Roz Chast’s “finite filing cabinet model” of memory confirmed

One of my favorite Roz Chast cartoons shows a woman dumping out the high-falutin’ contents of a filing cabinet drawer — 16th century art, or something like that — to make room for a new drawer full of information about new TV shows. This is the finite filing cabinet model of memory, in which you toss out one set of memory to make room for new information. It’s not one that has had much credence in neuroscience. Memories have been considered, the last decade or so, to be in there somewhere, but perhaps just inaccessible. The old “I haven’t forgotten it; I just can’t recall it right now” situation. Science New, via Wired Science, covers a paper suggesting the finite filing cabinet model may have some application after all. I’d say this needs some replication before it overturns the store-it-all paradigm; file it under “Interesting if true,” and remember what I call Ioanidis’s Maxim, which is that most novel findings don’t prove out.

So let the testing begin. In the meantime, it’s intriguing to see Roz Chast’s hypothesis bolstered experimentally.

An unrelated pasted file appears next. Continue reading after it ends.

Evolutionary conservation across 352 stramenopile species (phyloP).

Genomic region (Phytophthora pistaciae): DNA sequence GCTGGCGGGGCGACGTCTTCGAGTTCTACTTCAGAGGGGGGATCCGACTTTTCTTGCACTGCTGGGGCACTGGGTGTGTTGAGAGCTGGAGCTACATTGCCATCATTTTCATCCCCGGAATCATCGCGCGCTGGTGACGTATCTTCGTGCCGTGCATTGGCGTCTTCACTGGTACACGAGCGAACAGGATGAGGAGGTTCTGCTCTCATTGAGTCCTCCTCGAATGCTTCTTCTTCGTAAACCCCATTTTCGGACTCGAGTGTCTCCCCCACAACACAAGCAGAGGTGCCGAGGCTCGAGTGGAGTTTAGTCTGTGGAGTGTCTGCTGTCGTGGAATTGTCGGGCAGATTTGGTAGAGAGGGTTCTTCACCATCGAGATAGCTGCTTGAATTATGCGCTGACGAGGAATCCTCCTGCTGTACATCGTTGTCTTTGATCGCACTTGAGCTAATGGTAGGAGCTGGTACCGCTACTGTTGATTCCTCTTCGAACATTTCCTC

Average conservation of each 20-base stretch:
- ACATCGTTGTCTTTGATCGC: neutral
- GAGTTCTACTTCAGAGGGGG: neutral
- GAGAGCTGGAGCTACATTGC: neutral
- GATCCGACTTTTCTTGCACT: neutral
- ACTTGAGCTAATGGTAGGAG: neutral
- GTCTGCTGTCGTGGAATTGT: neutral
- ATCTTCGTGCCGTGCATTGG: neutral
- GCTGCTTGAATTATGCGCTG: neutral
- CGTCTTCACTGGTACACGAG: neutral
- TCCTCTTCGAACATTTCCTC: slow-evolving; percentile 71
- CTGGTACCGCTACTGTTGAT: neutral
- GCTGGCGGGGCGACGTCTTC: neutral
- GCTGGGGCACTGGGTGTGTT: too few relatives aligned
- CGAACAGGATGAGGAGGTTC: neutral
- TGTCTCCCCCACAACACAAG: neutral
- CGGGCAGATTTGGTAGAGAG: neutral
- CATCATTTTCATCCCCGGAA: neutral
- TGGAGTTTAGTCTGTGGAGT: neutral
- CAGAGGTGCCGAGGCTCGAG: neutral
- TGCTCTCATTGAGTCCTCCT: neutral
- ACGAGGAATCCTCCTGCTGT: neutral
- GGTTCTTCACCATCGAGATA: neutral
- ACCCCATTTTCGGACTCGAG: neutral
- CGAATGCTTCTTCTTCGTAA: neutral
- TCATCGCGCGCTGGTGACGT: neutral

A new rodent study shows that newborn neurons destabilize established connections among existing brain cells in the hippocampus, a part of the brain involved in learning and memory. Clearing old memories from the hippocampus makes way for new learning, researchers from Japan suggest in the November 13 Cell.

sciencenewsOther researchers had proposed the idea that neurogenesis, the birth of new neurons, could disrupt existing memories, but the Cell paper is the first to show evidence supporting the idea, says Paul Frankland, a neuroscientist at the Hospital for Sick Children in Toronto.

Scientists have known that memories first form in the hippocampus and are later transferred to long-term storage in other parts of the brain. For some amount of time the memory resides both in the hippocampus and elsewhere in the brain. What’s not been known is how, after a few months or years, the memory is gradually cleared from the hippocampus.

Researchers have also debated the role of neurogenesis in learning and memory. The hippocampus is one of only two places in the adult brain where scientists know that new neurons form. On the basis of previous studies, many researchers think new neurons stabilize memory circuits or are somehow otherwise necessary to form new memories.

The new study suggests the opposite: Newborn neurons weaken or disrupt connections that encode old memories in the hippocampus.

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